The clamor has become almost as loud as the music itself, as Windows users continue to beg Apple to release its popular recording and music editing software, GarageBand, for Windows PCs. The unfortunate news of the day, then, is that we still don’t have a version of it for the most recent Windows operating systems (7, 8.1, or 10). Many users think this means that Windows doesn’t have an equivalent alternative, but we’re here to tell you that isn’t quite true. Even though GarageBand is a fantastic piece of software, there are other, more widely available programs that can achieve the same results on Windows PCs. Read on, to learn about them!
Apple’s iron-tight grip on its own software and hardware is more than just a reputation, anymore; it’s something that we can go ahead and assume is implemented with each new product that Apple puts out (with the exception of the excellent Apple Music, but we can talk about that in a different article!) In spite of this, one of the things that make GarageBand so highly sought after–along with many other Apple apps–is the fact that it comes automatically bundled with every new Mac computer, iPhone, or iPad that Apple releases. It’s part of the dedicated software suite that you get access to whenever you buy Apple hardware, and though there are good reasons that Microsoft doesn’t do the same thing with Windows, it doesn’t do much to reduce the longing on the part of consumers that want a good music recorder and editor.
This creates a further dilemma in that Windows users actually have a wide variety of software to choose from, while Apple’s GarageBand users are more than happy to rely on the excellent software that came with their computer. Having to choose a third-party program from a huge market can lead to consumers spending far more than they actually need, or worse, spending too little and never finding the right software for their needs.
Are you a musician? A hobbyist? A professional recording artist, or sound expert? No matter where your particular niche is, our list of excellent GarageBand alternatives should more than keep you satisfied. By the time that Apple decides to loosen its grip on its proprietary software (if that ever happens) you may find yourself happier with an alternative than you ever would have been with GarageBand.
Our recommendations are going to vary from free, less powerful music software to high-end professional programs for those who truly need a lot of bang for a lot of bucks.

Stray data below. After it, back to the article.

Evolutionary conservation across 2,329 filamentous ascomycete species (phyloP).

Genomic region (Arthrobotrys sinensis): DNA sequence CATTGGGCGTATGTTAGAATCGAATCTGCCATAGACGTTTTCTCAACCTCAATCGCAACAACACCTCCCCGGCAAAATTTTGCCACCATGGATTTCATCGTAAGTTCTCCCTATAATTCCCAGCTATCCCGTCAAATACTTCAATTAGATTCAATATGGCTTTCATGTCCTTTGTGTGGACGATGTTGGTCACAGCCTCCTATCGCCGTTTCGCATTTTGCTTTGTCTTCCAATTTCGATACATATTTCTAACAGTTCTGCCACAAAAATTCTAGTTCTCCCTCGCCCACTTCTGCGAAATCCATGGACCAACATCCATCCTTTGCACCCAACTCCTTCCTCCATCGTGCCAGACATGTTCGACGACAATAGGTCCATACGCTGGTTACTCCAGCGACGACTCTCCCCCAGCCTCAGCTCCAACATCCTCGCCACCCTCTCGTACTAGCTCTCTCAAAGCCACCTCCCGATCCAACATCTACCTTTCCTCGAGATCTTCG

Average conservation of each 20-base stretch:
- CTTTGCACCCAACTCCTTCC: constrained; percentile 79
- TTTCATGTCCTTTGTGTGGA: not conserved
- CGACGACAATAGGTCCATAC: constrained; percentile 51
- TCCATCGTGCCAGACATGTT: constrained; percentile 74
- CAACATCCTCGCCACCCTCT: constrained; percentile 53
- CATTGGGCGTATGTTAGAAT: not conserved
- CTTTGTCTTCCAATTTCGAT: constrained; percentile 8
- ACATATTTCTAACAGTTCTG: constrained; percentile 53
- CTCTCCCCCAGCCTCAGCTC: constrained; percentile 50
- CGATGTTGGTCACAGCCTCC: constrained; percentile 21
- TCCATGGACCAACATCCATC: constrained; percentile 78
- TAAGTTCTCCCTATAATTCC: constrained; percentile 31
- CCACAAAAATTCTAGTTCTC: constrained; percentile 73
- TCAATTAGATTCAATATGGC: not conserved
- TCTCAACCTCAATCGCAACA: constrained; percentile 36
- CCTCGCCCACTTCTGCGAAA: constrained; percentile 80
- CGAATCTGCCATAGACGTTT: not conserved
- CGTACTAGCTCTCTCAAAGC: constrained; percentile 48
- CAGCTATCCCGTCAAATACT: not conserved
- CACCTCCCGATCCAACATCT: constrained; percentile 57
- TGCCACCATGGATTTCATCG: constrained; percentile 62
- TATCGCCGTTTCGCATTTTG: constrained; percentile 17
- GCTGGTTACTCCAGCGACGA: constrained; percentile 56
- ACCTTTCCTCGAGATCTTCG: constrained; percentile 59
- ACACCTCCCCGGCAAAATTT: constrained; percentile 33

Alternatives to Garage Band
It’s an unfortunate thing to have to admit, but when you’re looking for an alternative to any Apple software, you’re usually going to get what you pay for. While Apple’s software comes bundled with Apple hardware, those users also pay higher overall prices for said hardware. Windows, meanwhile, is designed to run across a wide variety of systems from various manufacturers, economically and affordably. Therefore, the operating system doesn’t boast the same high-quality first-party applications that Apple tends to.
On the subject of GarageBand, however, there are some very good free alternatives that you can download, but that’s all going to be dependent upon your own needs. Without further ado, let’s dig into a few of these other options, wherein I’ll also point out any cost that’s attached to them.
I’m going to be bold and put my highest recommendation at the top of the list. I’m a big fan of open-source software since it encourages niche communities to work together to build the sorts of programs and tools that the community in question would make the best use of. Look to VLC Media Player and VideoLAN Media Recorder as other examples of massively successful open-source software, and you’ll start to see the level that LMMS is on.
Though the aesthetic of the program isn’t anywhere close to the polish that’s displayed in GarageBand, you can nevertheless perform many of the same tasks. Mix, record, edit, and alter individual chords and sounds within each track, until the final product is polished and ready for the public. There’s a bit of a learning curve that comes along with using LMMS, but this is forgivable since the program is entirely free. You can download it from the hosting website, and it’s compatible with Windows, Mac OS X, and Linux.